After just five months as Arlington’s new mayor, Jeff Williams has impressed just about everyone with his style of leadership.
However, it’s the substance of his energy and commitment to exceed expectations that was on display at his recent State of the City address as he described early achievements and ambitious plans for the future.
He seems to be everywhere nearly every day.
It may be along the side of General Motors executives announcing the largest corporate investment in the city’s history — a $1.4 billion plant expansion and the addition of more than 500 new jobs.
Never miss a local story.
Or supporting the annual fundraising events of the city’s many nonprofit organizations addressing community needs otherwise going unmet.
Or you might find him reading to first graders in one of Arlington’s elementary schools.
He described his feelings when he first took office as being “incredibly optimistic about the opportunities that lay before us and about finding new ways to harness the energy of the people and institutions of the ‘American Dream City’ to build partnerships to advance that dream even further.”
Now that he has had the chance to “look under the hood,” he declares he is even more confident “about what is possible with a clear understanding of our challenges and our prospects for success.”
Then he backed up those ambitious goals with a review of current initiatives that not only describe what he promised while campaigning for the job but also illustrate the city’s commitment to its residents.
He joked about describing big plans for record amounts of street maintenance in terms usually found among civil engineers, like himself. Instead, he did so with words the audience eagerly applauded.
The priority given to road improvements and traffic management will result in $261 million invested over the next five years in addressing one of the city’s most critical and fundamental needs.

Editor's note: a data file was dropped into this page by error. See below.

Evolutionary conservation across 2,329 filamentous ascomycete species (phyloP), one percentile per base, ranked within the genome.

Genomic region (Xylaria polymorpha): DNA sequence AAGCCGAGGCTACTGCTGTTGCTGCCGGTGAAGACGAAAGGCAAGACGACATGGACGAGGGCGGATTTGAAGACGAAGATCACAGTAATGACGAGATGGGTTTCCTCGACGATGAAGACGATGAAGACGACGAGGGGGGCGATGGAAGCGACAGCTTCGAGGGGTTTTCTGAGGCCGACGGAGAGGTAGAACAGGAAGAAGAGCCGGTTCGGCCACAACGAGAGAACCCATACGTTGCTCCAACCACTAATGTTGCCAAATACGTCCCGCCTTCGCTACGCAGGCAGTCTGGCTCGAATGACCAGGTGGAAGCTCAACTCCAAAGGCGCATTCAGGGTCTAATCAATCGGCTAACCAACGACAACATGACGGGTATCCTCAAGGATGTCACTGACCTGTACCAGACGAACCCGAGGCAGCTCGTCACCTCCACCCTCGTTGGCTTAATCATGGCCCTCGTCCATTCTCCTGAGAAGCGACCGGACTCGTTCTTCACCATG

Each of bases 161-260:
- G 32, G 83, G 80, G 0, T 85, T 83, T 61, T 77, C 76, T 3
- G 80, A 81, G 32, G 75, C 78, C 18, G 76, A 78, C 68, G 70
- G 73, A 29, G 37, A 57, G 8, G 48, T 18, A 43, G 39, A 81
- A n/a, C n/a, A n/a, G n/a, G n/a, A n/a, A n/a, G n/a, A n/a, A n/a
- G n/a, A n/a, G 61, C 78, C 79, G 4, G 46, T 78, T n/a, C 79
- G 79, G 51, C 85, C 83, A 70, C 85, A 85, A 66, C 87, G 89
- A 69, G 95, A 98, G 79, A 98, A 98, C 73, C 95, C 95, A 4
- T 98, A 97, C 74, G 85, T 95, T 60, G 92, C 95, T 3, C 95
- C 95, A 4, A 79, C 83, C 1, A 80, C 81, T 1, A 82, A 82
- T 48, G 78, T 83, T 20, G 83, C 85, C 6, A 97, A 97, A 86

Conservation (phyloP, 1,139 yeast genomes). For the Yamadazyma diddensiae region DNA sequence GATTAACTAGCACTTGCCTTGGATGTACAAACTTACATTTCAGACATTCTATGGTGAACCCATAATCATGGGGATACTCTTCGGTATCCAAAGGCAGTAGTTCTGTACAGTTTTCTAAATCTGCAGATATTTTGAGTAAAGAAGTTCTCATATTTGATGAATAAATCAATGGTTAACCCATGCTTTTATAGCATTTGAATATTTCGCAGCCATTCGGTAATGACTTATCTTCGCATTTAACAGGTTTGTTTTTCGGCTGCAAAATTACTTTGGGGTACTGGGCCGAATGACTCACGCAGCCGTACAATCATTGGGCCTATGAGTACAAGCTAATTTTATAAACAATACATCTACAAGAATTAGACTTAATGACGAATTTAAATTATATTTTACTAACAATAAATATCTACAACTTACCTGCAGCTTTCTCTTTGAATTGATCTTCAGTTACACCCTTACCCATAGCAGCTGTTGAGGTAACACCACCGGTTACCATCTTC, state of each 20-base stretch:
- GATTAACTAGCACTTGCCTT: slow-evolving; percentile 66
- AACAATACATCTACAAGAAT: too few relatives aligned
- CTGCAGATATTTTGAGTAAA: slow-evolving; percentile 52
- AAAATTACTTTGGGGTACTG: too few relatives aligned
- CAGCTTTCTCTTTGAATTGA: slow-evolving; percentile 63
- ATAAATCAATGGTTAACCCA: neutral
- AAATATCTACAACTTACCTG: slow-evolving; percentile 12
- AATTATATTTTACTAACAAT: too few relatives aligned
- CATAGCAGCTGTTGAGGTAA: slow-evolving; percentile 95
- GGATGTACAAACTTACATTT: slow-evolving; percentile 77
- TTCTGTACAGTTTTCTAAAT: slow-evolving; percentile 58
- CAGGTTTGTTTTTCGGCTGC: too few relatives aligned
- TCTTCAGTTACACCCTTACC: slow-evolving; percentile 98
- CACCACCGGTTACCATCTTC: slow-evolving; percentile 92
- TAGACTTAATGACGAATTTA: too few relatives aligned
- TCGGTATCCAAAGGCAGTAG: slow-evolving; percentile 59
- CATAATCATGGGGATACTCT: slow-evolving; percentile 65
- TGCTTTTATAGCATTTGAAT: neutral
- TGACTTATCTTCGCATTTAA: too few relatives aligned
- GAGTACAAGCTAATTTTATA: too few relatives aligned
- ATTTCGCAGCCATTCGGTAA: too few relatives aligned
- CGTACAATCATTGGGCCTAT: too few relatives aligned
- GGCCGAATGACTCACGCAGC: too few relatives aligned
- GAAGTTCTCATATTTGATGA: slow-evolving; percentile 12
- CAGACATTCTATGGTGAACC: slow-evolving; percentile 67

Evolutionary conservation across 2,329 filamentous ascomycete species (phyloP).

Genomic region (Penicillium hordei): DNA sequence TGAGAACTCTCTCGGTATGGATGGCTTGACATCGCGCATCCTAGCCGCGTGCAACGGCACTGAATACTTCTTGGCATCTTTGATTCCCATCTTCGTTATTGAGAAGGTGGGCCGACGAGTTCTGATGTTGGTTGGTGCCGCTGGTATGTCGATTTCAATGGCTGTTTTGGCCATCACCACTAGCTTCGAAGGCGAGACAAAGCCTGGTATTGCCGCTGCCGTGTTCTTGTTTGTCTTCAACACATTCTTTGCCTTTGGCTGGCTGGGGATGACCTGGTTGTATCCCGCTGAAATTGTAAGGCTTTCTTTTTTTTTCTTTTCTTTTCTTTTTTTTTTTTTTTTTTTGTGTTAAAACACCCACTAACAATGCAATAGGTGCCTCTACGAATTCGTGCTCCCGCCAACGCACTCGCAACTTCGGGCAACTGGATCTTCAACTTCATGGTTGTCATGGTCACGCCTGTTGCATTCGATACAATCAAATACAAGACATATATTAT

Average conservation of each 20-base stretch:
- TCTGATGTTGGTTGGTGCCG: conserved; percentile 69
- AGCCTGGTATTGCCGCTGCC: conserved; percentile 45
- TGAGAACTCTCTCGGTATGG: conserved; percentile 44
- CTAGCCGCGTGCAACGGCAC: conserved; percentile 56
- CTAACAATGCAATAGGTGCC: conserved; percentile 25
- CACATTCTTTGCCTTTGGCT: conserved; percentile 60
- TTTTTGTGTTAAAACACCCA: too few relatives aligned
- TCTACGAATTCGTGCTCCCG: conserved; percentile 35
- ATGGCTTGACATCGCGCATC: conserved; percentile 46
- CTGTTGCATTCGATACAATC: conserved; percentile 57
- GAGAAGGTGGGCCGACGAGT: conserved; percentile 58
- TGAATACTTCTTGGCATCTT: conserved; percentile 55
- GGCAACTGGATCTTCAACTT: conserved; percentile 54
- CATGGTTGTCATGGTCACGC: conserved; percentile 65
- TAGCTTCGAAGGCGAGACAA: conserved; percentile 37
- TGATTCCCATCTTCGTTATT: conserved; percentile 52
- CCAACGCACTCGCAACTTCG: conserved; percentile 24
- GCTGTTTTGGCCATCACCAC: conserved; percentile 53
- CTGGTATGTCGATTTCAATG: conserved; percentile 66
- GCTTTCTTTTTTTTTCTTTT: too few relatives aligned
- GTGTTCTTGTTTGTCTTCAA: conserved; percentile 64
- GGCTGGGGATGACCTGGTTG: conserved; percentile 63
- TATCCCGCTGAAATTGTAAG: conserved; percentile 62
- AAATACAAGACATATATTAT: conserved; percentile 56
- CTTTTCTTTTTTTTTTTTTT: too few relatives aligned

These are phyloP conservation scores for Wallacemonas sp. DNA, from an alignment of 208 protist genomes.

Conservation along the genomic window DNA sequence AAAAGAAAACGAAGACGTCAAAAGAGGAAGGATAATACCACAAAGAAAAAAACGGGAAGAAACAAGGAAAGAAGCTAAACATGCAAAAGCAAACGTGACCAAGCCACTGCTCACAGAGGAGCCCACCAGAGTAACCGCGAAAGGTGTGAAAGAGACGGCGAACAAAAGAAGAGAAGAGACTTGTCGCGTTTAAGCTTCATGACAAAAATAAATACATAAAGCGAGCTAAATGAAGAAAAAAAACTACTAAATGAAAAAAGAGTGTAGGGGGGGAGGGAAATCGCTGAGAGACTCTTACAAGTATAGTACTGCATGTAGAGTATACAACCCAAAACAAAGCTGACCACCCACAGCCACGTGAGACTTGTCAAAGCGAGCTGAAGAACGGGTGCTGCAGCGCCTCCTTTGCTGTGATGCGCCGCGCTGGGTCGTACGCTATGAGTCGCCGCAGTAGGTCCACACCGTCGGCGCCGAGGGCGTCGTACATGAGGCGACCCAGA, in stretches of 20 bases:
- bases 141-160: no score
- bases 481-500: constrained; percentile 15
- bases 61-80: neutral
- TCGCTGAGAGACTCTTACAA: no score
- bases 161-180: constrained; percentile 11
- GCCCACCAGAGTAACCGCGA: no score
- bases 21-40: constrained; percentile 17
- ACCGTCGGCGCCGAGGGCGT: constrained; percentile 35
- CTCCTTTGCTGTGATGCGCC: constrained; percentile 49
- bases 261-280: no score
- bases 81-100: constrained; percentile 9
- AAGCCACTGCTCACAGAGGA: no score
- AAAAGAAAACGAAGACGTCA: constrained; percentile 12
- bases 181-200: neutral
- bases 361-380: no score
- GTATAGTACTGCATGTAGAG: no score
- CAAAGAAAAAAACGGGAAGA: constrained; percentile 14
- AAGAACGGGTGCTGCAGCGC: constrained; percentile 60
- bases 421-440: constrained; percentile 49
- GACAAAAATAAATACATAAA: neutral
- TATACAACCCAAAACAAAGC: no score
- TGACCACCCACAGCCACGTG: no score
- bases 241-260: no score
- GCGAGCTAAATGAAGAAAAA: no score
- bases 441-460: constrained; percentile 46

“Right now we have more roads under construction than in any other period of our history – but we aren’t done yet.”
Another area of focus that he had featured in his campaign was that of championing “great neighborhoods.” Speaking about his participation in National Night Out, he said he was inspired by “so many of our neighborhoods taking it upon themselves to make their community an inviting place to live.
“Arlington has within it a web of relationships between people of all races, ethnicities and religions. We will continue to work to build bridges and understanding.”
He then described new plans that are already under way in collaboration with the city’s Police Department, UT Arlington, other public and private education institutions and corporate sponsors.
Pointing out the new downtown library project and the adjacent private $50 million housing/office/retail project, he described quite a vision for the city’s core.
He spoke of enhancing the economic impact and elevation of the city’s national profile via the eight million visitors who annually come to see the Texas Rangers, the Dallas Cowboys, new attractions at Six Flags, Hurricane Harbor and events at the convention center.
“We’re the only place where those things happen and the potential for significant expansion of it all is truly unlimited.”
There was a lot more in his first annual report of how things are going. I’m out of space here, but the city’s website and social media have it all.
Maybe the best of what Mayor Williams described is the cooperation among his City Council colleagues and the city’s management team.
Realizing he’s the mayor and not the king, he knows coalitions with fellow elected leaders are essential to providing the quality of life residents want to achieve.
In the world of “what have you done for me lately,” Jeff Williams provided some very satisfying answers.
Richard Greene is a former Arlington mayor and served as an appointee of President George W. Bush as regional administrator for the Environmental Protection Agency.